Speakers (l-r): Jeanetter Brown, Neil Dubrovsky, Bob Miltner, and Ephraim King
Water Quality in Our Nation’s Streams and Groundwater
Friday, September 24, 2010
9:30 – 11:00 a.m.
SVC 201/200 Capitol Visitor Center
On September 24, 2010, the Environmental and Energy Study Institute (EESI), Water Environment Federation (WEF), Office of Senator Benjamin Cardin (D-MD), and Office of Senator George Voinovich (R-OH) held a briefing on nutrient conditions in the nation’s waters, their significance to human and aquatic health, and trends in conditions over time. The briefing released new information from the U.S. Geological Survey (USGS) National Water Quality Assessment Program (NAWQA). Speakers explained where, how, and when nutrients enter streams and ground water, how these factors and their impacts vary by region, and how much progress the nation has made in reducing excessive nutrient levels after decades of work by federal, state, and local governments.
Speakers for this event included:
Jeanette Brown, President-Elect of the Water Environment Federation and Executive Director of the Stamford Connecticut Water Pollution Control Authority (Moderator)
Phosphorous and nitrogen levels are above recommended maximum contaminant levels (MCLs) primarily because of non-point sources like agriculture and storm drainage, though there have been improvements in water quality by reducing contamination from point sources.
Nutrient concentrations in streams are highest in urban watersheds, and in agricultural areas in the Northeast, Midwest, and Northwest.
In streams draining agriculture and urban water sheds, all five nutrients studied — nitrate, ammonia, total nitrogen, orthophosphate, and total phosphorous — exceeded background concentrations at more than 90 percent of the 190 streams sampled.
Subsurface tile drains deliver nitrogen from agriculture areas directly into streams, and are one of the highest contributors to nitrogen contamination. If drains are present, three times the amount of nitrogen is introduced into streams than in agriculture areas without these drains.
Nutrient over-enrichment is one of the top five causes of impairments to streams in Ohio.
Nitrate in groundwater exceeded background concentrations of 64 percent of the shallow wells sampled.
In public supply wells, nitrate concentrations are low; however, levels are expected to increase as nutrient contamination from monitoring and private wells move into the public supply.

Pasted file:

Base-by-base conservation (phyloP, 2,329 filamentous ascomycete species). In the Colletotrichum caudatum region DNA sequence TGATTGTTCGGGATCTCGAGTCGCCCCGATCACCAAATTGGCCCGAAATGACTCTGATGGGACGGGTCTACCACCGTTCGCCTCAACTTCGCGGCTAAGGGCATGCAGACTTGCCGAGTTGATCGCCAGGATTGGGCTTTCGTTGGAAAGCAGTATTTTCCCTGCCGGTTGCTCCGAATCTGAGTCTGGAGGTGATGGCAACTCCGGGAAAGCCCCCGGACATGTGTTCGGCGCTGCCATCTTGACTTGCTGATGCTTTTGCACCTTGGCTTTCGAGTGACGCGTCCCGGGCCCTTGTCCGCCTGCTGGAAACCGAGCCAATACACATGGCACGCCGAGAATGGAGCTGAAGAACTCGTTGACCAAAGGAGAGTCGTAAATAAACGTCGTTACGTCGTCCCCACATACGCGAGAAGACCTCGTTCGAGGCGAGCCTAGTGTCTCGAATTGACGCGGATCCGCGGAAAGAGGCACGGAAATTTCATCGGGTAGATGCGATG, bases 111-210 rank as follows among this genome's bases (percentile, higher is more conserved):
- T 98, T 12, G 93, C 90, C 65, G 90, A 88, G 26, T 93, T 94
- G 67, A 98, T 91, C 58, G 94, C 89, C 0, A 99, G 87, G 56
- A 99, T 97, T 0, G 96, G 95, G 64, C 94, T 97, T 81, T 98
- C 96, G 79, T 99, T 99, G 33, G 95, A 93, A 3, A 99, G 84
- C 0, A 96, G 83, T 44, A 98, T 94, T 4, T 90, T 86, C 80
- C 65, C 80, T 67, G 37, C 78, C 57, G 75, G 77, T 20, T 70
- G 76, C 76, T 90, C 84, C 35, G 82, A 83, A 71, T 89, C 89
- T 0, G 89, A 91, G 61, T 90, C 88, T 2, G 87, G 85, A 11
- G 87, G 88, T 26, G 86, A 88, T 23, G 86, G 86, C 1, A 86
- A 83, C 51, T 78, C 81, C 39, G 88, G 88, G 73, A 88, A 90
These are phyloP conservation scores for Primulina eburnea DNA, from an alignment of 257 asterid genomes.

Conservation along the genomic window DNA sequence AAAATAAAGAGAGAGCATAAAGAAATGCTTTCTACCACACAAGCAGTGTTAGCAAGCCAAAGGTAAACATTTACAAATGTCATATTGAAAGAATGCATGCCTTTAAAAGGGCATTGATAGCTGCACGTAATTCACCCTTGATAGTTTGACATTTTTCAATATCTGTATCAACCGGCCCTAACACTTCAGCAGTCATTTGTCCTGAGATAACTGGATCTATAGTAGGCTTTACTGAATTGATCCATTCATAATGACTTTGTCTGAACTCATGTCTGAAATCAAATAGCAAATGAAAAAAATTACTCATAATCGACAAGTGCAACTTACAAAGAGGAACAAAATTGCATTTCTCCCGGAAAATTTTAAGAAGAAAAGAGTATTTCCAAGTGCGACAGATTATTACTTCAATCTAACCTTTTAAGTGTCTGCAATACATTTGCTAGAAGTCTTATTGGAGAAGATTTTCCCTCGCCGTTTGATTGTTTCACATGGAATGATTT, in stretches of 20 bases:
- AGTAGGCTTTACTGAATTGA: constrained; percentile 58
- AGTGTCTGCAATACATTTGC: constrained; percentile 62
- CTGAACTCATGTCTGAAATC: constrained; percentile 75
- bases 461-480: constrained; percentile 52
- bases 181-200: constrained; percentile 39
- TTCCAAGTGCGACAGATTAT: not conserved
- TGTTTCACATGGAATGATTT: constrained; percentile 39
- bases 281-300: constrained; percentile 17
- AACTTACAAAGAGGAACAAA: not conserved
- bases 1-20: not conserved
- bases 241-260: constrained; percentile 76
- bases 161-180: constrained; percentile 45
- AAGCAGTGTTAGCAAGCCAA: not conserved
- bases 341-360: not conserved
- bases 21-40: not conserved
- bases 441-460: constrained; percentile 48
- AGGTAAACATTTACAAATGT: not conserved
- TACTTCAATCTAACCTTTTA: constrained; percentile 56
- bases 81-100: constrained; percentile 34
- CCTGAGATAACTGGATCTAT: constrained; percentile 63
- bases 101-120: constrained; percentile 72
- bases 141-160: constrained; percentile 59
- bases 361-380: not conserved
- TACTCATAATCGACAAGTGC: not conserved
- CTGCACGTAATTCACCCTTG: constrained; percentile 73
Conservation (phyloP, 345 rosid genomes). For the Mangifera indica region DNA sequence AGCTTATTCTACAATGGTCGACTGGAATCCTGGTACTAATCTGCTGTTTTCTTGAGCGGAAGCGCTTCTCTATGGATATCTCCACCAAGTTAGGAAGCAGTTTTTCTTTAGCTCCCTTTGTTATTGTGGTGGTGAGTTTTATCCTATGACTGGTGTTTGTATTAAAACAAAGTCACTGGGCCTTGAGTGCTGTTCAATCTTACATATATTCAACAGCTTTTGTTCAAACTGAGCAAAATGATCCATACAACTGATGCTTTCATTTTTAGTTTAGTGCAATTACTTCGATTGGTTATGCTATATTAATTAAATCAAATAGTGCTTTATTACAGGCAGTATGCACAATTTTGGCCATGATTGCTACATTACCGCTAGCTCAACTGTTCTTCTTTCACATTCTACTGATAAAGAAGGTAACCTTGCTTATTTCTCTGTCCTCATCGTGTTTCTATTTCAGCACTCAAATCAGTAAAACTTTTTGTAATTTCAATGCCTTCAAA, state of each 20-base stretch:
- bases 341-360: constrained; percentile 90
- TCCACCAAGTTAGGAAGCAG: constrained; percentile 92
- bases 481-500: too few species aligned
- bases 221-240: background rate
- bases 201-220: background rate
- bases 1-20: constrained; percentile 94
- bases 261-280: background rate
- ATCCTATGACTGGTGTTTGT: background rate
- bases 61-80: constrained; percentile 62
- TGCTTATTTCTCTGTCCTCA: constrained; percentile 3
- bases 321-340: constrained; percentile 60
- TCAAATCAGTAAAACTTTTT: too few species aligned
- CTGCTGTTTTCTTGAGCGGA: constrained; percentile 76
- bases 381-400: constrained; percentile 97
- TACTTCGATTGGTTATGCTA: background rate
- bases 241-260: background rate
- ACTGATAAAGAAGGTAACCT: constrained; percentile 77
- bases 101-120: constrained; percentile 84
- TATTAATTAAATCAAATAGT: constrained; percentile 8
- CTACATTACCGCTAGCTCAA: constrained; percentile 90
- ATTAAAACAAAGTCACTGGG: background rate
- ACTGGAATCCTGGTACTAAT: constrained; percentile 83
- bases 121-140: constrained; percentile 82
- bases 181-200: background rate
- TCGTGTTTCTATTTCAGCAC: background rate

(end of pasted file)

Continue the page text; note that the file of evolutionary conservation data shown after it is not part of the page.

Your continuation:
There is extensive contamination of fresh water sources above recommended MCLs across the United States, and in most fresh water sources, contamination levels are increasing.
To combat contamination issues, criteria must be established for acceptable nutrient levels using samples across a wide biological conditions gradient.
EPA recognizes that we know a great deal about nutrient concentrations in fresh water, but the general population needs to take simple, common-sense steps to address the problem, and use regulations that are already in place.
The U.S. Environmental Protection Agency (EPA) consistently ranks nutrients as one of the top three causes of degradation in U.S. streams and rivers. Nutrients can occur naturally in water, but elevated concentrations usually originate from man-made sources such as artificial fertilizers, manure, wastewater effluent, and atmospheric deposition from power plants. These nutrients can cause human illness and negative impacts on aquatic life. The findings of the NAWQA study, which analyzed nitrate, ammonia, total nitrogen, orthophosphate, and total phosphorus, are particularly important to consider in developing effective policies and actions to reduce pollution – so as to protect drinking water sources and control nutrient loadings to estuaries – as well as in developing nutrient criteria.
This briefing was held in cooperation with the USGS Office of Water Quality and its National Water-Quality Assessment (NAWQA) Program.
For more information, contact us at communications [at] eesi.org or (202) 662-1884.
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